The music plays an important part and is impressive. What was it like working with Harry Kirby?
Working with Harry was one of the joys of the entire process. His music has really helped shape the identity of the film. I feel like Harry really understood what I was trying to achieve with the atmosphere, and his score has become a huge part of the film’s overall experience. We had decided early on that we didn’t want the score to comprise of synthesized instruments. Part of that decision was because we wanted the dark and strange ambiance to have a real, tangible feel to it in order to offer a genuine sense of threat. So to do that Harry basically created an orchestra of one, by playing a number of different instruments himself and then piecing the score together from there. It’s quite a remarkable feat, as there are moments in the score which genuinely sound like a large orchestra. It was a real thrill to be able to watch him create it. I think it’s a truly unique indie film score.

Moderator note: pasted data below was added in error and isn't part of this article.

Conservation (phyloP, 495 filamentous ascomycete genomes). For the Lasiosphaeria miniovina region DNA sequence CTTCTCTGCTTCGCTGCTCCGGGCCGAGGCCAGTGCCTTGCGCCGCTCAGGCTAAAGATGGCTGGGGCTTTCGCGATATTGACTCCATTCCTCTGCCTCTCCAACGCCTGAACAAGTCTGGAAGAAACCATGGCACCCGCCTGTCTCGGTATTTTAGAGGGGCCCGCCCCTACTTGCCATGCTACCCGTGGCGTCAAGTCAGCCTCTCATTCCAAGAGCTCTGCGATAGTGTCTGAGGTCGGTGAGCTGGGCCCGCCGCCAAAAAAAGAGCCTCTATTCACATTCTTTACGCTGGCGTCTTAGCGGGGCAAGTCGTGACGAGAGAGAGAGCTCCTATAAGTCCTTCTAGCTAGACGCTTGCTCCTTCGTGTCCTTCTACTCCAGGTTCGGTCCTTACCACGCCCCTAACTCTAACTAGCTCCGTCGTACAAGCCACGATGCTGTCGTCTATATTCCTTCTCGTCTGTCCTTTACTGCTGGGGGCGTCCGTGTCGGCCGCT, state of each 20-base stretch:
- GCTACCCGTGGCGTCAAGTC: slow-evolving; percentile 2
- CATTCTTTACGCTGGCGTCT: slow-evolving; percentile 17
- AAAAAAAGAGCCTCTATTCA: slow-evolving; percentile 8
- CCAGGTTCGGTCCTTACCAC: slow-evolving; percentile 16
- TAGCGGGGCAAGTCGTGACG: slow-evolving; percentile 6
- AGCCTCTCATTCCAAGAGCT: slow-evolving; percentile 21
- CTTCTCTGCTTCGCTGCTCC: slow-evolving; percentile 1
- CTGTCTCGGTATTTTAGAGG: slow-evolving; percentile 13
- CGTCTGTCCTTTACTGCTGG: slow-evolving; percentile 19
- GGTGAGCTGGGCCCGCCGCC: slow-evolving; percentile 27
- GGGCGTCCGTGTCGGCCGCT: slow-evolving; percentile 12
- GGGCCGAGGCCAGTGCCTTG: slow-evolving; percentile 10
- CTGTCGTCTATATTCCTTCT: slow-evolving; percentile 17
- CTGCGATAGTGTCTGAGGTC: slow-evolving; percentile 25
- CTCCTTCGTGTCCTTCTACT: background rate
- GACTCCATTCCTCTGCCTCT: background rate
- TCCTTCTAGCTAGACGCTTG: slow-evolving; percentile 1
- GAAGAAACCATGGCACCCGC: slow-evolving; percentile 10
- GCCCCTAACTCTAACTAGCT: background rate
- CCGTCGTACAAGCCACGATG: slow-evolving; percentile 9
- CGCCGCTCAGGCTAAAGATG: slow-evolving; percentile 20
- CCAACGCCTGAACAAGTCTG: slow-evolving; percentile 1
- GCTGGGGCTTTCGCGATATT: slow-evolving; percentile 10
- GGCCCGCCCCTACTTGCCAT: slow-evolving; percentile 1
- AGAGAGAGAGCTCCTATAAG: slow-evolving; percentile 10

Filmmaking is not an easy path, particularly making a low budget feature. What drives you? What keeps you persistent, focused?
There are certainly plenty of moments when your resilience and dedication can be tested. I have an admiration for any filmmaker that makes it to the other side of a feature film. Especially if it’s an independent, because it really is a tough endeavor. But I think what drives me, is simply just a desire to not be beaten by the odds. Figuring out endless solutions to problems and finding a way to get your vision on the screen will ultimately only make you a better, more accomplished filmmaker. If I’m constantly being challenged by the material and its concept, then the focus will always be there for me.
What are some of your influences as a filmmaker? For example, what filmmakers or films (can be TV or docs) inspire you?